Useful Propel criteria methods and constants

Warning! This post is either deprecated or outdated.

I’m working with criteria quite often lately and must say it is a handy way of query writing. The only problem I have with criteria is that I don’t seem to find a simple overview (list) of the most important methods you can add to it. I don’t really like the Propel website as I don’t find the thing I need in a few seconds and that is a must for a lot of people. If I create a list of the most important criteria methods for myself, I rather share it with you guys…

**Simple Select query **with 2 criteria to check:

$c = new Criteria();
$c->add(AuthorPeer::FIRST_NAME, "Karl");
$c->add(AuthorPeer::LAST_NAME, "Marx", Criteria::NOT_EQUAL);
$authors = AuthorPeer::doSelect($c);
// $authors contains array of Author objects

In SQL this will be:

SELECT ... FROM author WHERE author.FIRST_NAME = 'Karl' AND author.LAST_NAME <> 'Marx';

It’s quite simple to write the criteria, the only thing needed to write them is a list of options.

To add Or to the criteria that have to be checked write:

$cton1 = $c->getNewCriterion(AuthorPeer::FIRST_NAME, 'Karl');
$cton2 = $c->getNewCriterion(AuthorPeer::LAST_NAME,  'Marx', Criteria:: NOT_EQUAL);

// combine them

In SQL this will be:

SELECT ... FROM author WHERE author.FIRST_NAME = 'Karl' OR author.LAST_NAME <> 'Marx';

Quite simple isn’t it, and the usage of criteria is quite readable once you start knowing all the options.

Possible operators for criteria (write them like Criteria::Equals)

  • EQUAL (default)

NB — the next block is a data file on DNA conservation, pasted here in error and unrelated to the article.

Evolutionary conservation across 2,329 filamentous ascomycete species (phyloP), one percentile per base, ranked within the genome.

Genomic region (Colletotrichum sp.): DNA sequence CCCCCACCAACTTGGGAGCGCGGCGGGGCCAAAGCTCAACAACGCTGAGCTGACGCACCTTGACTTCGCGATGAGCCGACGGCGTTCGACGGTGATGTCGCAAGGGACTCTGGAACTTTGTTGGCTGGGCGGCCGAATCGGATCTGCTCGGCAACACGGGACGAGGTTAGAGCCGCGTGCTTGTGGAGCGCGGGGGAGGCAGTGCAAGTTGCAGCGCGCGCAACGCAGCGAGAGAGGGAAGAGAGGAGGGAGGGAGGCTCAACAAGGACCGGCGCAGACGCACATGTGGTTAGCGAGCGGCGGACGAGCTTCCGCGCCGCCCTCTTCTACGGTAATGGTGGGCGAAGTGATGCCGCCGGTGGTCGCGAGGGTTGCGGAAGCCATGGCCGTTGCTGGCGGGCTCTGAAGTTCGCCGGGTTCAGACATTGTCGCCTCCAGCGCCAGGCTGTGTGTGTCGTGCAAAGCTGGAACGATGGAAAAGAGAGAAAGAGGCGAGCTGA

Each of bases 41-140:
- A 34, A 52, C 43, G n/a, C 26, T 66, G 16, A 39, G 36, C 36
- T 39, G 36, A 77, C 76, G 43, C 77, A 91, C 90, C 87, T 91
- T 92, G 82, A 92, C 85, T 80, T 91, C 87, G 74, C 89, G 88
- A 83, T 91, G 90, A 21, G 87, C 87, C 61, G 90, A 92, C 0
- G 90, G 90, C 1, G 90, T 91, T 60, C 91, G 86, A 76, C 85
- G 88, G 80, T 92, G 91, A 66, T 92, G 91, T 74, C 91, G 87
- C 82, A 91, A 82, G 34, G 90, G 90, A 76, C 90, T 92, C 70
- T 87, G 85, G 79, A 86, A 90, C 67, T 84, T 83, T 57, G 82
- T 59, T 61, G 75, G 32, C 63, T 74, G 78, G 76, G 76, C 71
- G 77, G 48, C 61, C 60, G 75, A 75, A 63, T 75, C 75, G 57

• LIKE
  • IN

This allows you to write your own condition as second parameter.


This is used to write a custom condition in an UPDATE query


For some methods you need to add a line to the criteria to specify if they have to be used or not:

This is to specify if the query should be case sensitive or not.

$c->addJoin(ReviewPeer::BOOK_ID, BookPeer::ID, Criteria::INNER_JOIN);
INNER JOIN (default) the table in parameter 1 to the table in parameter 2. In the same way you can RIGHT or LEFT JOIN.

This will add an ascending order for the specified column. Off course you can to the opposite too by using addDescendingOrderByColumn.

This will add only this column to the select statement, by default he selects all fields of a table (default *)

All info about the methods and constants of criteria can be found here.

By the way, if you found a typo, please fork and edit this post. Thank you so much! This post is licensed under a Creative Commons Attribution-ShareAlike 3.0 Unported License.


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